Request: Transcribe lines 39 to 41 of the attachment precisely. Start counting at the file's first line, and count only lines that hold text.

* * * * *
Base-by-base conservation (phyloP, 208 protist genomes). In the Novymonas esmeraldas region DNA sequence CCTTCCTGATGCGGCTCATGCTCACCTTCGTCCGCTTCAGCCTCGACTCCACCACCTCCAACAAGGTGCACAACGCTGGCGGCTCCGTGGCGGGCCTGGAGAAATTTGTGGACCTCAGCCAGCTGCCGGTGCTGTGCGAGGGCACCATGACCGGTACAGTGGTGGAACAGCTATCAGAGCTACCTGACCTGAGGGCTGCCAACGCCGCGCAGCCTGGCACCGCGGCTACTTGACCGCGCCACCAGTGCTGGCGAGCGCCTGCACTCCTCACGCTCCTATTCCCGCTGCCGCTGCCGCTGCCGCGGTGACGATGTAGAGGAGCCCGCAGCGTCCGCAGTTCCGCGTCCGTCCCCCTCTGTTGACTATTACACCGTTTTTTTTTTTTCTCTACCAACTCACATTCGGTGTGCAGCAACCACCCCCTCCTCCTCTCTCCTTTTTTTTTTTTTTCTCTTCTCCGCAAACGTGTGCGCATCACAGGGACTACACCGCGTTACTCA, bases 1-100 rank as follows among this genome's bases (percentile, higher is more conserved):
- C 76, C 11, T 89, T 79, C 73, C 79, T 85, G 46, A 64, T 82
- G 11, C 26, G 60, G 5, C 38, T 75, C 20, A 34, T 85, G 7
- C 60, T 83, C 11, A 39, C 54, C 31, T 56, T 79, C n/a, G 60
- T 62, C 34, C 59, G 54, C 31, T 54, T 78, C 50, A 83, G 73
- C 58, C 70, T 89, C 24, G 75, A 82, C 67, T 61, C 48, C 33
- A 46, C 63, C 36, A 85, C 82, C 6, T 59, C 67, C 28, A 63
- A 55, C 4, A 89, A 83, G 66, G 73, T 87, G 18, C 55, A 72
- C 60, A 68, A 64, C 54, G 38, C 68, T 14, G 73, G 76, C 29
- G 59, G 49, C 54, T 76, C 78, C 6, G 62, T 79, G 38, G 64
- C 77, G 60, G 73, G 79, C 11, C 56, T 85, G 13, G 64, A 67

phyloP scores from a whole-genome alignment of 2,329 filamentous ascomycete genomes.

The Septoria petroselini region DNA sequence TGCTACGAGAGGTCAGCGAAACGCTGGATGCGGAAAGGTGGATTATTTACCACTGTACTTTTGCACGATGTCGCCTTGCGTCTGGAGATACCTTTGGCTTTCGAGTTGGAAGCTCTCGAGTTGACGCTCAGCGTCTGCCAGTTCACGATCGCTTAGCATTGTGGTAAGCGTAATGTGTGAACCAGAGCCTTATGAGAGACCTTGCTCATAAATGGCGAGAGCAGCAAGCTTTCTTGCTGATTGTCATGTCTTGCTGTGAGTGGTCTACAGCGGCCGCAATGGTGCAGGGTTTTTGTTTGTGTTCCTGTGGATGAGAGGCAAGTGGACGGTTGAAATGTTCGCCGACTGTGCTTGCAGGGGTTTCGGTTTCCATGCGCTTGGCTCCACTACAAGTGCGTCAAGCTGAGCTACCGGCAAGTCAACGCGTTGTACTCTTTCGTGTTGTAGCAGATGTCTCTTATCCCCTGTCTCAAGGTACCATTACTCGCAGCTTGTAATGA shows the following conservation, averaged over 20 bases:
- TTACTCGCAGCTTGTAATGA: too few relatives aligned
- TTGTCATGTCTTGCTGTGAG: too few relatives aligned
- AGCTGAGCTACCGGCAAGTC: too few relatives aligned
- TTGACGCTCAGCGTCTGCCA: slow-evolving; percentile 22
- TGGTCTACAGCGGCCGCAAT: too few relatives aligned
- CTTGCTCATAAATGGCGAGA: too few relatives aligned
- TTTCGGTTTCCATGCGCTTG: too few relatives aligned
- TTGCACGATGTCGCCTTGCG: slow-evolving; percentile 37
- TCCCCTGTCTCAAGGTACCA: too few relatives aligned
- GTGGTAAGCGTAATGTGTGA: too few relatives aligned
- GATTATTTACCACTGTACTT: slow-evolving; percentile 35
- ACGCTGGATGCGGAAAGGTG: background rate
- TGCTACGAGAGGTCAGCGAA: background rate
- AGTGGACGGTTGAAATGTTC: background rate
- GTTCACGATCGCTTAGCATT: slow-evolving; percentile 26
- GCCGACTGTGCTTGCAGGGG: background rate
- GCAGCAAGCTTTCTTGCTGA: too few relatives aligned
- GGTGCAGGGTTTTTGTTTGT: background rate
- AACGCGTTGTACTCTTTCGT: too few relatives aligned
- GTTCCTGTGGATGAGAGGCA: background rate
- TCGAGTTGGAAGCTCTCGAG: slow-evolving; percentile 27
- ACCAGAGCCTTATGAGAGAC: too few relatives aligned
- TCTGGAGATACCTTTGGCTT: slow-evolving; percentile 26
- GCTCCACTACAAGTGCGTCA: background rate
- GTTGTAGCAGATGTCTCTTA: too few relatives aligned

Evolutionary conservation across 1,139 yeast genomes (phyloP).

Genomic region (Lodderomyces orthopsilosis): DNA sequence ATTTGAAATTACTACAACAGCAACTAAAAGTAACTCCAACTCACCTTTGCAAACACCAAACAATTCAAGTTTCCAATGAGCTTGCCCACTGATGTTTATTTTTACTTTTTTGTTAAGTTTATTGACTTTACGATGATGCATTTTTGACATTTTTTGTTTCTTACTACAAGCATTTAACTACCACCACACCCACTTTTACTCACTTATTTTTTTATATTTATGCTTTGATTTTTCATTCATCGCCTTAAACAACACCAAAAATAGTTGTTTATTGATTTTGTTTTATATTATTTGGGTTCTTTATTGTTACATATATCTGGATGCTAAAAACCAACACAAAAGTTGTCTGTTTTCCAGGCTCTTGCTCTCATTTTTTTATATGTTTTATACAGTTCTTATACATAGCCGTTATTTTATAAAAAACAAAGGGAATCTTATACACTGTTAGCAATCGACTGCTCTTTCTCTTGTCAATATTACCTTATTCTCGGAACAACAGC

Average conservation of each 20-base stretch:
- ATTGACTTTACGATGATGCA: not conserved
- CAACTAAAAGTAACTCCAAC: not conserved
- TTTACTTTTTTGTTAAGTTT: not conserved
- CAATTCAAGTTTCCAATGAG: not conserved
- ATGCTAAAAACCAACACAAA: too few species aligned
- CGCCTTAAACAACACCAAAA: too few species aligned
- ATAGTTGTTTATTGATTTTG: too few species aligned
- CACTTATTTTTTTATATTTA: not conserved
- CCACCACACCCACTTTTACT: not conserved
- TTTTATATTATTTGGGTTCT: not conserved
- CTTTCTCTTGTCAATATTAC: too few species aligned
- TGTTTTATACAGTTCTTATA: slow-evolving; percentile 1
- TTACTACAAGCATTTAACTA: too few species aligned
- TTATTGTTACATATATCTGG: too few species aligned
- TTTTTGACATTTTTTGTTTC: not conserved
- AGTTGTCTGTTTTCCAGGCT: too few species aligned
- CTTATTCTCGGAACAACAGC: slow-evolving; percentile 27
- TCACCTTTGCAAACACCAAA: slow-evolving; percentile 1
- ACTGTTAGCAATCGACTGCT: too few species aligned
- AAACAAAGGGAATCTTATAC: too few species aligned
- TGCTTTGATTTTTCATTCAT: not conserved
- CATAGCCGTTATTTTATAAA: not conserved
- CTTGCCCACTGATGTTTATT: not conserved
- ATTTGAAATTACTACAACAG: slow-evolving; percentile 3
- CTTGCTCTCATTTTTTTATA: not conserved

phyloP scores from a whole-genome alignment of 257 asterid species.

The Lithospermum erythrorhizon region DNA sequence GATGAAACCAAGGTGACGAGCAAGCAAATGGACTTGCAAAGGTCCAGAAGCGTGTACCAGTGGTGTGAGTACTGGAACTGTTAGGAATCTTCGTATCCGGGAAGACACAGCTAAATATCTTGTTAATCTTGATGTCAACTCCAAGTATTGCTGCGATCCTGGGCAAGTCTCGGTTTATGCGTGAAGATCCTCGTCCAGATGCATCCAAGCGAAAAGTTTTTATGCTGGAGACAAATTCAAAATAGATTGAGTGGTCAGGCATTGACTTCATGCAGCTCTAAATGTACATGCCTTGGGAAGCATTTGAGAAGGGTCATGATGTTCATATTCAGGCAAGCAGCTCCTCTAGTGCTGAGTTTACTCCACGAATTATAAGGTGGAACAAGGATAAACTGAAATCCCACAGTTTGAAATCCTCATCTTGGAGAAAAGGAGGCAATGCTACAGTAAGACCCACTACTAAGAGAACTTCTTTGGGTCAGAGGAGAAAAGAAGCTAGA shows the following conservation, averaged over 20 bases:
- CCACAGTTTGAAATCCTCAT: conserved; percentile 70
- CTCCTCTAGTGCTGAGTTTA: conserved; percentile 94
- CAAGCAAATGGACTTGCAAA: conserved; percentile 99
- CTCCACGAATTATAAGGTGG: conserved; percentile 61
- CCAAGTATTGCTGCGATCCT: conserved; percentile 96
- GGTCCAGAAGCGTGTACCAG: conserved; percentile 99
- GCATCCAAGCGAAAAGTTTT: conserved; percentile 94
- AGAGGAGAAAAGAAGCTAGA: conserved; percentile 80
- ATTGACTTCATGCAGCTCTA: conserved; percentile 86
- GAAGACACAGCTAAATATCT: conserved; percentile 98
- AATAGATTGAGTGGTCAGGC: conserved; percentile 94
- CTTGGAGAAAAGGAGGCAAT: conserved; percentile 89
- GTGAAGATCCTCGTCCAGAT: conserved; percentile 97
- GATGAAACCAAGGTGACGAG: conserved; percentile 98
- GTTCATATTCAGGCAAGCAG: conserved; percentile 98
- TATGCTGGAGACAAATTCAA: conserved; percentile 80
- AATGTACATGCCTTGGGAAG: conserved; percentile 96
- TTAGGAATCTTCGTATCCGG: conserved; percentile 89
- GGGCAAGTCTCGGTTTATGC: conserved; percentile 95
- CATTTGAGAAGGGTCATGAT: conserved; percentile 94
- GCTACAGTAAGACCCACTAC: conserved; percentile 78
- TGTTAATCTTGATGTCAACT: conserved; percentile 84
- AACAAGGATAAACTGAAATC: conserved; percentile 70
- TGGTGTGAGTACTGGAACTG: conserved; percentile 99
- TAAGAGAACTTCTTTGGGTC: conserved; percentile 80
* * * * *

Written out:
Evolutionary conservation across 1,139 yeast genomes (phyloP).

Genomic region (Lodderomyces orthopsilosis): DNA sequence ATTTGAAATTACTACAACAGCAACTAAAAGTAACTCCAACTCACCTTTGCAAACACCAAACAATTCAAGTTTCCAATGAGCTTGCCCACTGATGTTTATTTTTACTTTTTTGTTAAGTTTATTGACTTTACGATGATGCATTTTTGACATTTTTTGTTTCTTACTACAAGCATTTAACTACCACCACACCCACTTTTACTCACTTATTTTTTTATATTTATGCTTTGATTTTTCATTCATCGCCTTAAACAACACCAAAAATAGTTGTTTATTGATTTTGTTTTATATTATTTGGGTTCTTTATTGTTACATATATCTGGATGCTAAAAACCAACACAAAAGTTGTCTGTTTTCCAGGCTCTTGCTCTCATTTTTTTATATGTTTTATACAGTTCTTATACATAGCCGTTATTTTATAAAAAACAAAGGGAATCTTATACACTGTTAGCAATCGACTGCTCTTTCTCTTGTCAATATTACCTTATTCTCGGAACAACAGC

Average conservation of each 20-base stretch: